Types of Bows

Archery is a sport that requires skill, patience, and a decent bow. The bow you choose can make or break your whole experience, so it’s important to be educated on the various types of bow available on the market.

Bows have been around since humans first picked up tools, but they’ve certainly evolved since then. In 2020, there are 4 main types of bows, and all come with their unique features, pros, and cons.

If you’re eager to learn more about the different types of bow, including the recurve bow, the compound bow, the longbow, and the different types of crossbow, then keep reading.

The Recurve Bow

The recurve bow is a traditionally-designed bow that’s still hugely popular with target-shooters and hunters alike.
When you think of archery, the recurve bow is probably the first thing that comes to mind. It’s recognized by its two long limbs that extend away from the user.

Unlike some of the other bows we are going to talk about today, not much power is required to get a decent shot with a recurve bow.
Recurve bows are generally easy to operate – and are often the bow of choice for beginners due to their ease of use.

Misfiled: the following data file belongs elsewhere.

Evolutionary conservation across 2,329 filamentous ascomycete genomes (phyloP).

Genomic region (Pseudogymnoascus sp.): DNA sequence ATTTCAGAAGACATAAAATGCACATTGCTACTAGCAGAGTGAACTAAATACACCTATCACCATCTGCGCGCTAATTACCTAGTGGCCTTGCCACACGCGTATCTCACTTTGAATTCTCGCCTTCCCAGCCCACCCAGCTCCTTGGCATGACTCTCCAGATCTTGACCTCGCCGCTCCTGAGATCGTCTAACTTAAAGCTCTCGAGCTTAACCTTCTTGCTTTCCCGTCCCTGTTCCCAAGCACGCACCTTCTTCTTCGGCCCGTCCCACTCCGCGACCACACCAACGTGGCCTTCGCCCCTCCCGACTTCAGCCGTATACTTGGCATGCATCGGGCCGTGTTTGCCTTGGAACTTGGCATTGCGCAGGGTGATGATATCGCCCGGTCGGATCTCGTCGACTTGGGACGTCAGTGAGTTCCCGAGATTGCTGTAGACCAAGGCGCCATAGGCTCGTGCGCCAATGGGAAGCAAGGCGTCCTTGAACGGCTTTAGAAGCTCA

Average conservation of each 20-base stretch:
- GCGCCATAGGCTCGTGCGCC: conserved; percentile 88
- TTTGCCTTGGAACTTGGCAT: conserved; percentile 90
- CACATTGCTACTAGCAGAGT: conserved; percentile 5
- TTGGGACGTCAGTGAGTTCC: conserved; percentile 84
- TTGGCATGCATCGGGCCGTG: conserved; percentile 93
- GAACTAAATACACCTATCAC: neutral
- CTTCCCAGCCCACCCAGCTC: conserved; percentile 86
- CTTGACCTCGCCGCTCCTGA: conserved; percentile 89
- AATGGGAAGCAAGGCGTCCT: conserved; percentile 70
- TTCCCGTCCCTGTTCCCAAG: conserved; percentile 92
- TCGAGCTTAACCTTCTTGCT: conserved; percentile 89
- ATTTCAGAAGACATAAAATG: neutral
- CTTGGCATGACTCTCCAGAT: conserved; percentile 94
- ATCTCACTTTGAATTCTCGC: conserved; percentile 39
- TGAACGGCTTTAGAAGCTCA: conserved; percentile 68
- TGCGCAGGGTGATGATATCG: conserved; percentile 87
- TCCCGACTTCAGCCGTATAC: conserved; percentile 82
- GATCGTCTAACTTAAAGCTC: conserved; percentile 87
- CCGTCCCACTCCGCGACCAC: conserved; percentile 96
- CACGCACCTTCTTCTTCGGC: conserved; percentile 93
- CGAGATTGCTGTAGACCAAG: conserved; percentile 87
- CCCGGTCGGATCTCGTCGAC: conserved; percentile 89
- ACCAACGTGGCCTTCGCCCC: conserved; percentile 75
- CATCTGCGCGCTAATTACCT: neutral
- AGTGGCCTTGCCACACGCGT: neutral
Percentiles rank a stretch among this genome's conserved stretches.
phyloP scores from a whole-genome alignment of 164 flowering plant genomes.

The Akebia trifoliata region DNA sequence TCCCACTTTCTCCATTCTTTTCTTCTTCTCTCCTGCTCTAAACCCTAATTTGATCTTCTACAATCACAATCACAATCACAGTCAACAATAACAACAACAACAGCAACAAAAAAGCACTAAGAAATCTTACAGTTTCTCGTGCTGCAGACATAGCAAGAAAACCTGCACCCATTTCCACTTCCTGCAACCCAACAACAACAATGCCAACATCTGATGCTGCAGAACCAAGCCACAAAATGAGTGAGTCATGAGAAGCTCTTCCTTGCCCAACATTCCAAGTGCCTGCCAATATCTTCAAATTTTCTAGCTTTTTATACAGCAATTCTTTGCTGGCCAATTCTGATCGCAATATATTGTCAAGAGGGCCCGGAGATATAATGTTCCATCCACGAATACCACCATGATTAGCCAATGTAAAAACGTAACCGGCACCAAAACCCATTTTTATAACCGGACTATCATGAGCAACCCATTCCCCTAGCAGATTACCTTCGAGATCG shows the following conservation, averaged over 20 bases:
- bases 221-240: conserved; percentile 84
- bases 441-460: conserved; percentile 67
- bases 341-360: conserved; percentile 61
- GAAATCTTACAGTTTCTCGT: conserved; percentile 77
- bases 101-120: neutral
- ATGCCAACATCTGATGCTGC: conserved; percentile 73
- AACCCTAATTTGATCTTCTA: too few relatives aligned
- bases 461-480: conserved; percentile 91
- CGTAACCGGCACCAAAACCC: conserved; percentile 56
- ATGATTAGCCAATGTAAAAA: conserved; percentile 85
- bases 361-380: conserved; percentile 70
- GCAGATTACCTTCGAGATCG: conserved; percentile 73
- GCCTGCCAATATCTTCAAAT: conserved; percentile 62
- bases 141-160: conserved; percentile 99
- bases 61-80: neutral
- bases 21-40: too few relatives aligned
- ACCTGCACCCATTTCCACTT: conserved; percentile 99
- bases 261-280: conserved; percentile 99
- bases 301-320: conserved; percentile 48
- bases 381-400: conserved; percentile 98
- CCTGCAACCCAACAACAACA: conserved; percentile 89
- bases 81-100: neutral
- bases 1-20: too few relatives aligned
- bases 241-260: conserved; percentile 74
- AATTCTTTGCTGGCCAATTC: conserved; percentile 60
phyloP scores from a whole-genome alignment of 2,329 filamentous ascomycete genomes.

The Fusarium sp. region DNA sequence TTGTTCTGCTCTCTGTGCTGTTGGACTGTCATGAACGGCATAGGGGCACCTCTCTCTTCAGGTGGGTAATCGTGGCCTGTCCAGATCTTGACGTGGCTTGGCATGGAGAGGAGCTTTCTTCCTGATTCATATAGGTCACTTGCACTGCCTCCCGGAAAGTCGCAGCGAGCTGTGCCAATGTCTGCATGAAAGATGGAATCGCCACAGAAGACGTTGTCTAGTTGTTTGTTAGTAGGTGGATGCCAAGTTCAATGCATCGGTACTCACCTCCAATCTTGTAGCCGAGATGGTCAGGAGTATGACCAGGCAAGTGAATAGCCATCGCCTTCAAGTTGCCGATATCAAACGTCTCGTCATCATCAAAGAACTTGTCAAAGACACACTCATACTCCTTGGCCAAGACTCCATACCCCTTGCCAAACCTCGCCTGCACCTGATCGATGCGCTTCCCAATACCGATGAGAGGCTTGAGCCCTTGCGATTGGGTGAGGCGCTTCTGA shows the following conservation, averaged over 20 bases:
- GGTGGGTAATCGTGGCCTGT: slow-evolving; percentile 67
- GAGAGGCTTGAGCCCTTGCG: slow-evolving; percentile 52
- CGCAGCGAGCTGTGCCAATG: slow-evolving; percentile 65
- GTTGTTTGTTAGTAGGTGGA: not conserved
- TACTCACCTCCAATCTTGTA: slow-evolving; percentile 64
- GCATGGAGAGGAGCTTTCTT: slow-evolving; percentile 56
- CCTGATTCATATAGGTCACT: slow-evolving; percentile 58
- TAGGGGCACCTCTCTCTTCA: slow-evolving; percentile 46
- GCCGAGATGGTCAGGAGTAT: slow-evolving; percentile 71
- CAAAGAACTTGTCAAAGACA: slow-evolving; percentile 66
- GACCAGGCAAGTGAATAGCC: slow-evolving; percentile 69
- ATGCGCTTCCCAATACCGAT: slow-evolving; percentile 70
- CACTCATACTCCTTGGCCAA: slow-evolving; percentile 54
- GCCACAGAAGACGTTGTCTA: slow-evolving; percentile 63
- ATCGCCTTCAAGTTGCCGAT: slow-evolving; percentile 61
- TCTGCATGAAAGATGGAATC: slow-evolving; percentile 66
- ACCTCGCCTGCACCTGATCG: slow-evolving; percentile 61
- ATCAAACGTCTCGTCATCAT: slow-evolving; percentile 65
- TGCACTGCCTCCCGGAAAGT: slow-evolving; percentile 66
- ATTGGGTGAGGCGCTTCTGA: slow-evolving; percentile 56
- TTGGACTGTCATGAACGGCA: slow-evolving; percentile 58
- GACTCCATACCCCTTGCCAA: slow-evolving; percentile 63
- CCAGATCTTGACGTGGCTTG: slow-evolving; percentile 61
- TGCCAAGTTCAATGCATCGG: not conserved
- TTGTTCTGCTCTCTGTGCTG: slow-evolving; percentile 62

The configuration of the bow ensures that it’s still powerful enough to shoot accurately at a distance, while not being too bulky and hard to use.
The design of the recurve also makes for faster shots – faster than compound bows.

As recurve bows are generally quite large, with long and stable limbs, your shots are likely to be more solid and accurate.
Generally, beginners tend to start with a standard recurve bow, and as their skill improves, they  add bow accessories such as stabilizers and sights to enhance their archery experience.

A ‘bare’ recurve bow may look pretty simple – with only a string, arrow rest, limbs, and a riser – which is pretty much all you need to get started.
The recurve bow is hugely popular and it is the only bow permitted for use in the Olympics and many archery tournaments and competitions.

The Takedown Recurve Bow 

If you’re an archer on-the-go, then you may prefer a takedown recurve bow. These are more portable and can be disassembled quickly for convenient storage or travel.

Takedown bows are generally more upgradable – with different materials, and higher draw weights. You can separate the bow into separate parts, easily, which is ideal for hunters or bow fishers.

Asian woman firing a takedown recurve bow

Many takedown bows come equipped with specialist bags, which hold the bow along with its accessories for a convenient trip to the range or to the woods.